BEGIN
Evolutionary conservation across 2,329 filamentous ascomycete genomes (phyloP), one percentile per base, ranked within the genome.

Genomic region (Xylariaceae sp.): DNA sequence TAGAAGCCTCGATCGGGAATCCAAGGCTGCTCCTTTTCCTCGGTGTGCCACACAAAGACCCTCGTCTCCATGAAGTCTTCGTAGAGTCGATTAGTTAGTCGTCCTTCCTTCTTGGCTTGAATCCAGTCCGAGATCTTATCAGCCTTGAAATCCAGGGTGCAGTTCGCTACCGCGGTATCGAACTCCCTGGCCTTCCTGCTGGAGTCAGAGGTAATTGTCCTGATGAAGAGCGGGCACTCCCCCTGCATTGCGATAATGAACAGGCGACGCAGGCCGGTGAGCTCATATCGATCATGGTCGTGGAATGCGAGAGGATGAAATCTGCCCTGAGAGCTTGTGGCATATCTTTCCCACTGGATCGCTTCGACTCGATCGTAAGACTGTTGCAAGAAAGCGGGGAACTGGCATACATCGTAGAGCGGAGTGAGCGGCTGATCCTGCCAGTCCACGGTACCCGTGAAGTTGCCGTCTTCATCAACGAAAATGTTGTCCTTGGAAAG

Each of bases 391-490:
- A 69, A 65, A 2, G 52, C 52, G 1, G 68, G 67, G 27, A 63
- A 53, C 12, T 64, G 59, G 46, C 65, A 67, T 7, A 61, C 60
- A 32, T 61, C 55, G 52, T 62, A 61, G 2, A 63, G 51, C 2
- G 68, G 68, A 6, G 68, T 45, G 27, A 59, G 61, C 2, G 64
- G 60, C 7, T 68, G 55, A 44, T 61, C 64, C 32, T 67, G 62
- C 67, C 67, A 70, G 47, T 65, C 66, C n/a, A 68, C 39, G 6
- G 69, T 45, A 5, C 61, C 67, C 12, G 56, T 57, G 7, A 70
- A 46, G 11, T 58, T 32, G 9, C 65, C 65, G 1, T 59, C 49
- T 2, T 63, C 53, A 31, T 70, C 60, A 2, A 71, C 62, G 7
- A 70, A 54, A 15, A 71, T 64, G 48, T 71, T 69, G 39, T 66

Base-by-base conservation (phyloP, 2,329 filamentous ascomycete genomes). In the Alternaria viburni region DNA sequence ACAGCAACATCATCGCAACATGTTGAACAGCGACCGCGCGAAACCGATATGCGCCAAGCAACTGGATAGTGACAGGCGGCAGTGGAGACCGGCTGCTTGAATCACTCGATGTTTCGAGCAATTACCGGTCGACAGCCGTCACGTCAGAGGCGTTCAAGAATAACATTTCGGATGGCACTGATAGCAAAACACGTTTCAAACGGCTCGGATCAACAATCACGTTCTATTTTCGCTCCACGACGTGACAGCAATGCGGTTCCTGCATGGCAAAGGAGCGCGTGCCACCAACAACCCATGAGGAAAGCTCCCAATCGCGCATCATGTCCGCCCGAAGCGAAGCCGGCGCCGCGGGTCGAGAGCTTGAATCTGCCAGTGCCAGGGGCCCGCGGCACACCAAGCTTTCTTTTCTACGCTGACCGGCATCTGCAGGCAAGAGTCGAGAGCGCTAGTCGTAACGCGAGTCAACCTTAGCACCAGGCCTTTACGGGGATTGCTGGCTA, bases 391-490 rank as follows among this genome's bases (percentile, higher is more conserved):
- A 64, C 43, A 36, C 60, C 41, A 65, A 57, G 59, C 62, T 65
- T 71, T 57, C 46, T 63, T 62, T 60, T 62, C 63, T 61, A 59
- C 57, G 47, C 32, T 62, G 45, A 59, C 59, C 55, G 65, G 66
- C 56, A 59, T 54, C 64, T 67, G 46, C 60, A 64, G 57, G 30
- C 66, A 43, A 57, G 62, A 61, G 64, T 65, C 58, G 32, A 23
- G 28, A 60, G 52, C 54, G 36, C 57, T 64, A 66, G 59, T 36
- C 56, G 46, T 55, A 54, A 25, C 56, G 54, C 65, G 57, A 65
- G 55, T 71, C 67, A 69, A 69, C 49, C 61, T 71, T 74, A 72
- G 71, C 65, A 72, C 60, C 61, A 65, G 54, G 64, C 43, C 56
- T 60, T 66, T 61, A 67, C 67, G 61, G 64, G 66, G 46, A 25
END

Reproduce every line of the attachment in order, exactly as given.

Evolutionary conservation across 2,329 filamentous ascomycete genomes (phyloP), one percentile per base, ranked within the genome.

Genomic region (Xylariaceae sp.): DNA sequence TAGAAGCCTCGATCGGGAATCCAAGGCTGCTCCTTTTCCTCGGTGTGCCACACAAAGACCCTCGTCTCCATGAAGTCTTCGTAGAGTCGATTAGTTAGTCGTCCTTCCTTCTTGGCTTGAATCCAGTCCGAGATCTTATCAGCCTTGAAATCCAGGGTGCAGTTCGCTACCGCGGTATCGAACTCCCTGGCCTTCCTGCTGGAGTCAGAGGTAATTGTCCTGATGAAGAGCGGGCACTCCCCCTGCATTGCGATAATGAACAGGCGACGCAGGCCGGTGAGCTCATATCGATCATGGTCGTGGAATGCGAGAGGATGAAATCTGCCCTGAGAGCTTGTGGCATATCTTTCCCACTGGATCGCTTCGACTCGATCGTAAGACTGTTGCAAGAAAGCGGGGAACTGGCATACATCGTAGAGCGGAGTGAGCGGCTGATCCTGCCAGTCCACGGTACCCGTGAAGTTGCCGTCTTCATCAACGAAAATGTTGTCCTTGGAAAG

Each of bases 391-490:
- A 69, A 65, A 2, G 52, C 52, G 1, G 68, G 67, G 27, A 63
- A 53, C 12, T 64, G 59, G 46, C 65, A 67, T 7, A 61, C 60
- A 32, T 61, C 55, G 52, T 62, A 61, G 2, A 63, G 51, C 2
- G 68, G 68, A 6, G 68, T 45, G 27, A 59, G 61, C 2, G 64
- G 60, C 7, T 68, G 55, A 44, T 61, C 64, C 32, T 67, G 62
- C 67, C 67, A 70, G 47, T 65, C 66, C n/a, A 68, C 39, G 6
- G 69, T 45, A 5, C 61, C 67, C 12, G 56, T 57, G 7, A 70
- A 46, G 11, T 58, T 32, G 9, C 65, C 65, G 1, T 59, C 49
- T 2, T 63, C 53, A 31, T 70, C 60, A 2, A 71, C 62, G 7
- A 70, A 54, A 15, A 71, T 64, G 48, T 71, T 69, G 39, T 66

Base-by-base conservation (phyloP, 2,329 filamentous ascomycete genomes). In the Alternaria viburni region DNA sequence ACAGCAACATCATCGCAACATGTTGAACAGCGACCGCGCGAAACCGATATGCGCCAAGCAACTGGATAGTGACAGGCGGCAGTGGAGACCGGCTGCTTGAATCACTCGATGTTTCGAGCAATTACCGGTCGACAGCCGTCACGTCAGAGGCGTTCAAGAATAACATTTCGGATGGCACTGATAGCAAAACACGTTTCAAACGGCTCGGATCAACAATCACGTTCTATTTTCGCTCCACGACGTGACAGCAATGCGGTTCCTGCATGGCAAAGGAGCGCGTGCCACCAACAACCCATGAGGAAAGCTCCCAATCGCGCATCATGTCCGCCCGAAGCGAAGCCGGCGCCGCGGGTCGAGAGCTTGAATCTGCCAGTGCCAGGGGCCCGCGGCACACCAAGCTTTCTTTTCTACGCTGACCGGCATCTGCAGGCAAGAGTCGAGAGCGCTAGTCGTAACGCGAGTCAACCTTAGCACCAGGCCTTTACGGGGATTGCTGGCTA, bases 391-490 rank as follows among this genome's bases (percentile, higher is more conserved):
- A 64, C 43, A 36, C 60, C 41, A 65, A 57, G 59, C 62, T 65
- T 71, T 57, C 46, T 63, T 62, T 60, T 62, C 63, T 61, A 59
- C 57, G 47, C 32, T 62, G 45, A 59, C 59, C 55, G 65, G 66
- C 56, A 59, T 54, C 64, T 67, G 46, C 60, A 64, G 57, G 30
- C 66, A 43, A 57, G 62, A 61, G 64, T 65, C 58, G 32, A 23
- G 28, A 60, G 52, C 54, G 36, C 57, T 64, A 66, G 59, T 36
- C 56, G 46, T 55, A 54, A 25, C 56, G 54, C 65, G 57, A 65
- G 55, T 71, C 67, A 69, A 69, C 49, C 61, T 71, T 74, A 72
- G 71, C 65, A 72, C 60, C 61, A 65, G 54, G 64, C 43, C 56
- T 60, T 66, T 61, A 67, C 67, G 61, G 64, G 66, G 46, A 25